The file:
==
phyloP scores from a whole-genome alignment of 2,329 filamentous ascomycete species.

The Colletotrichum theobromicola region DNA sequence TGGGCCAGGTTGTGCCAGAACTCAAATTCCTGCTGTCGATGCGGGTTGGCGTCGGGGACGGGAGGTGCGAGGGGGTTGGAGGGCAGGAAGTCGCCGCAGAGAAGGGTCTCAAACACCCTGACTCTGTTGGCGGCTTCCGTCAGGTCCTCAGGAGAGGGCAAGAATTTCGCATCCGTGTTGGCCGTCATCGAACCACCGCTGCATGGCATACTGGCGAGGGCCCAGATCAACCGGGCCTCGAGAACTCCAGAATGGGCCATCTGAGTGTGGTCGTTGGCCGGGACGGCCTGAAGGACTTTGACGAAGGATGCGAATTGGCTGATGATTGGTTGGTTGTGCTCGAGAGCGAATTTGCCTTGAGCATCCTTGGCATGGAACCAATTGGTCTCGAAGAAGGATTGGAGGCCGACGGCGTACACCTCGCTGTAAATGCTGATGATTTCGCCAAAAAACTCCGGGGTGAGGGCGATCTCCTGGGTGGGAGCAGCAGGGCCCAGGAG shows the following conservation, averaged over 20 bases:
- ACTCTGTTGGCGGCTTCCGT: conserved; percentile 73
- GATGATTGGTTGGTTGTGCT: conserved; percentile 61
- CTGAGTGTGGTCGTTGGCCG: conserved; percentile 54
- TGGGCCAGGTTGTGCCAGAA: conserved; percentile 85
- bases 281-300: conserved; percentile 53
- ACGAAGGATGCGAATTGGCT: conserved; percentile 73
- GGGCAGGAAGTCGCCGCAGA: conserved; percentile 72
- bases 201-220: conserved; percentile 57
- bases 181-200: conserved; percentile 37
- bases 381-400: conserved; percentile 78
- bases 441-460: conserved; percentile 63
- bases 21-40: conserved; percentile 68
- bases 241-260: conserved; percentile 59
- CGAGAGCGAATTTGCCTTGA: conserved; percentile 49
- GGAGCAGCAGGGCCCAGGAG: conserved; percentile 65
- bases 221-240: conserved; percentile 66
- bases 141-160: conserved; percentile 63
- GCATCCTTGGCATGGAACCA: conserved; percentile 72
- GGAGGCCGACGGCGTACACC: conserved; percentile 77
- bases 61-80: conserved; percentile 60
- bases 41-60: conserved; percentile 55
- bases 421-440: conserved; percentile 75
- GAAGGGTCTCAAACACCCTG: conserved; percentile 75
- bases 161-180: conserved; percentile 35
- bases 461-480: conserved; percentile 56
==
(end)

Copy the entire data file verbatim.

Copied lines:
phyloP scores from a whole-genome alignment of 2,329 filamentous ascomycete species.

The Colletotrichum theobromicola region DNA sequence TGGGCCAGGTTGTGCCAGAACTCAAATTCCTGCTGTCGATGCGGGTTGGCGTCGGGGACGGGAGGTGCGAGGGGGTTGGAGGGCAGGAAGTCGCCGCAGAGAAGGGTCTCAAACACCCTGACTCTGTTGGCGGCTTCCGTCAGGTCCTCAGGAGAGGGCAAGAATTTCGCATCCGTGTTGGCCGTCATCGAACCACCGCTGCATGGCATACTGGCGAGGGCCCAGATCAACCGGGCCTCGAGAACTCCAGAATGGGCCATCTGAGTGTGGTCGTTGGCCGGGACGGCCTGAAGGACTTTGACGAAGGATGCGAATTGGCTGATGATTGGTTGGTTGTGCTCGAGAGCGAATTTGCCTTGAGCATCCTTGGCATGGAACCAATTGGTCTCGAAGAAGGATTGGAGGCCGACGGCGTACACCTCGCTGTAAATGCTGATGATTTCGCCAAAAAACTCCGGGGTGAGGGCGATCTCCTGGGTGGGAGCAGCAGGGCCCAGGAG shows the following conservation, averaged over 20 bases:
- ACTCTGTTGGCGGCTTCCGT: conserved; percentile 73
- GATGATTGGTTGGTTGTGCT: conserved; percentile 61
- CTGAGTGTGGTCGTTGGCCG: conserved; percentile 54
- TGGGCCAGGTTGTGCCAGAA: conserved; percentile 85
- bases 281-300: conserved; percentile 53
- ACGAAGGATGCGAATTGGCT: conserved; percentile 73
- GGGCAGGAAGTCGCCGCAGA: conserved; percentile 72
- bases 201-220: conserved; percentile 57
- bases 181-200: conserved; percentile 37
- bases 381-400: conserved; percentile 78
- bases 441-460: conserved; percentile 63
- bases 21-40: conserved; percentile 68
- bases 241-260: conserved; percentile 59
- CGAGAGCGAATTTGCCTTGA: conserved; percentile 49
- GGAGCAGCAGGGCCCAGGAG: conserved; percentile 65
- bases 221-240: conserved; percentile 66
- bases 141-160: conserved; percentile 63
- GCATCCTTGGCATGGAACCA: conserved; percentile 72
- GGAGGCCGACGGCGTACACC: conserved; percentile 77
- bases 61-80: conserved; percentile 60
- bases 41-60: conserved; percentile 55
- bases 421-440: conserved; percentile 75
- GAAGGGTCTCAAACACCCTG: conserved; percentile 75
- bases 161-180: conserved; percentile 35
- bases 461-480: conserved; percentile 56